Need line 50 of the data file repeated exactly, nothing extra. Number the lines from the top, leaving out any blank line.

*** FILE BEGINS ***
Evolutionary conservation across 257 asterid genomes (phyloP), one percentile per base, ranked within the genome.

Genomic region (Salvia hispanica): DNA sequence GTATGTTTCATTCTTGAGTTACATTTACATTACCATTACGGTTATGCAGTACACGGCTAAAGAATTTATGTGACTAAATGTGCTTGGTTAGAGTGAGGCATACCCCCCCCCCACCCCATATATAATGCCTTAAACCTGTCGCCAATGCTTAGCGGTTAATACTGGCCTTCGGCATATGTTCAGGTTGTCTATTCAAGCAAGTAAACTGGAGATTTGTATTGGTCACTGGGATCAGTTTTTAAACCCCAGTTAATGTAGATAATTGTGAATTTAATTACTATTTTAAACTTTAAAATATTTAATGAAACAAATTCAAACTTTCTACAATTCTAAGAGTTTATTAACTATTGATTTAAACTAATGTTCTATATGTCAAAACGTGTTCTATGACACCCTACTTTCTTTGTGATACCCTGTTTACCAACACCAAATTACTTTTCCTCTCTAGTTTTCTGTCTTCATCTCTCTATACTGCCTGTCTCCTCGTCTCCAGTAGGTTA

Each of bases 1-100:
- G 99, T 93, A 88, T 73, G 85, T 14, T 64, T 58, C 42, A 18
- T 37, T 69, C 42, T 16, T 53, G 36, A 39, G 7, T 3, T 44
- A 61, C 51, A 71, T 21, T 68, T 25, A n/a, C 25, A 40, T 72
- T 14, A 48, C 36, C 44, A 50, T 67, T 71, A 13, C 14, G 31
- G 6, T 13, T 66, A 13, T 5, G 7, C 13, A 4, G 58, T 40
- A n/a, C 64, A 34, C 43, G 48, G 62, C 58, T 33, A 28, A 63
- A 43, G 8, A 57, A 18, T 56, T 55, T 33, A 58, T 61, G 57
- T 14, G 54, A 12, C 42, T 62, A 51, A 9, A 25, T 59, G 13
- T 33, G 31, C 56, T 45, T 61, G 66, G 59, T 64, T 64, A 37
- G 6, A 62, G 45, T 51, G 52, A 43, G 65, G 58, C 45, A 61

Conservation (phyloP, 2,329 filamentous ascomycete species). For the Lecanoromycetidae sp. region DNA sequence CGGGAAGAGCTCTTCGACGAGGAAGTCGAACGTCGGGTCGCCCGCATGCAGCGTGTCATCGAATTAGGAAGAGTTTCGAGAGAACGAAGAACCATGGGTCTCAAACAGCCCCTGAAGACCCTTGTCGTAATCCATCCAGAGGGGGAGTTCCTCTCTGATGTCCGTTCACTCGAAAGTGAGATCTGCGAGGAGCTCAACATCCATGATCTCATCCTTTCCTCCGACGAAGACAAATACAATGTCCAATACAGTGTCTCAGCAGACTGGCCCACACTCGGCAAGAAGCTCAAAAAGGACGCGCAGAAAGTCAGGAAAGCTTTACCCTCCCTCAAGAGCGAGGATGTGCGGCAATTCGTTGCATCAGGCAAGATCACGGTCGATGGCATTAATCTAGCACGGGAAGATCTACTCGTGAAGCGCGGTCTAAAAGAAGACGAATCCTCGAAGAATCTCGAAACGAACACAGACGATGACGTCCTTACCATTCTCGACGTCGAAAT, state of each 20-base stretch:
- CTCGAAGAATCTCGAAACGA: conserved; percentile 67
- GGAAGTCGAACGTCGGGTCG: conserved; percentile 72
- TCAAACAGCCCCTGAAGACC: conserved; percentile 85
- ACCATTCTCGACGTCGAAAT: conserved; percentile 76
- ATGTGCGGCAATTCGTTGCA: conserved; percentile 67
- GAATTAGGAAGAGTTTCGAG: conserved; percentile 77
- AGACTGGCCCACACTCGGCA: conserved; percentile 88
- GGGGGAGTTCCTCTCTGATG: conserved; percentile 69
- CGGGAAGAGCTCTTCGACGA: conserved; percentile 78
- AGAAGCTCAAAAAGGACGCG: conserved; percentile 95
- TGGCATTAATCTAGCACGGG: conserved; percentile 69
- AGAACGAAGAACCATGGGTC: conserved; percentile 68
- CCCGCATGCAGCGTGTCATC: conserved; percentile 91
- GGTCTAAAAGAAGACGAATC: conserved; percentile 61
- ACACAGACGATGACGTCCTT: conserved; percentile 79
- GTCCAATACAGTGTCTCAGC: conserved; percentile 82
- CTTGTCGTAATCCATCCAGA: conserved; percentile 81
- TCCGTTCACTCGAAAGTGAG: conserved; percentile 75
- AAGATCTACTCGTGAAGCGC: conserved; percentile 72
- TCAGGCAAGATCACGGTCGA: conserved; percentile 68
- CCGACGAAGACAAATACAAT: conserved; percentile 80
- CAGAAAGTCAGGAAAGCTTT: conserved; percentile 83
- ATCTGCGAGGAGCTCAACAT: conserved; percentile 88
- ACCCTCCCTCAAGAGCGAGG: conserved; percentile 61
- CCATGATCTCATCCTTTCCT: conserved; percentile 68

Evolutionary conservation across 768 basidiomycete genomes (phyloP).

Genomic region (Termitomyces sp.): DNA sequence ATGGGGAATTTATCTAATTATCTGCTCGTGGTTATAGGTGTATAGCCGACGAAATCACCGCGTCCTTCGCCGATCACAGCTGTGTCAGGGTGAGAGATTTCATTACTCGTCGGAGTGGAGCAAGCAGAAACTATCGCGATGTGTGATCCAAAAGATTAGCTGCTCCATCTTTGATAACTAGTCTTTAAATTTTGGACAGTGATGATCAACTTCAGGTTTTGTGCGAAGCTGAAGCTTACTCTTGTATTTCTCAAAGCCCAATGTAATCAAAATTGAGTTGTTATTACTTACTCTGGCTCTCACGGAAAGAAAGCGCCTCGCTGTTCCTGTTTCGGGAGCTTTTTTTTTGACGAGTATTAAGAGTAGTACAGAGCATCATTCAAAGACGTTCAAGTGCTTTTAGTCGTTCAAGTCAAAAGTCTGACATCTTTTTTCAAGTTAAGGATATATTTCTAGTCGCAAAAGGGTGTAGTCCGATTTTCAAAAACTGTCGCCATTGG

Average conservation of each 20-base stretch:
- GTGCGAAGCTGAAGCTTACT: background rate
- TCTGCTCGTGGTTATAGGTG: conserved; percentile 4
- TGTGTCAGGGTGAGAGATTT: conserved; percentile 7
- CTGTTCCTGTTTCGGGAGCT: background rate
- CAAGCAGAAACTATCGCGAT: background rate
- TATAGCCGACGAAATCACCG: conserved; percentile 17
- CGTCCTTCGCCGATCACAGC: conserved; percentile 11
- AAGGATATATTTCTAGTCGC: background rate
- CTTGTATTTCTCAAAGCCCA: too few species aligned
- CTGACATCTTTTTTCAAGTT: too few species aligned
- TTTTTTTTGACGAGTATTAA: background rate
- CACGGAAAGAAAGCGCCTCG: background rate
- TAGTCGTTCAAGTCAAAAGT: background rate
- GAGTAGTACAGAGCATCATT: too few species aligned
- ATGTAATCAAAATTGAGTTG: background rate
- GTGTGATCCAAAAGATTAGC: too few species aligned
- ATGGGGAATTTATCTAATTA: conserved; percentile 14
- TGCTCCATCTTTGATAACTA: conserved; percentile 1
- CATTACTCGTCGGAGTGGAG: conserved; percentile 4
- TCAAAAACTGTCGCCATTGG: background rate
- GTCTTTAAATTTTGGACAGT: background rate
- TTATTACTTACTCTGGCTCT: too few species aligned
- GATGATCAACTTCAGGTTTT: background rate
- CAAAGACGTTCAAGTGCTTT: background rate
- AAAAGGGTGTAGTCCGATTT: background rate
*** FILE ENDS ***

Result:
- AAGGATATATTTCTAGTCGC: background rate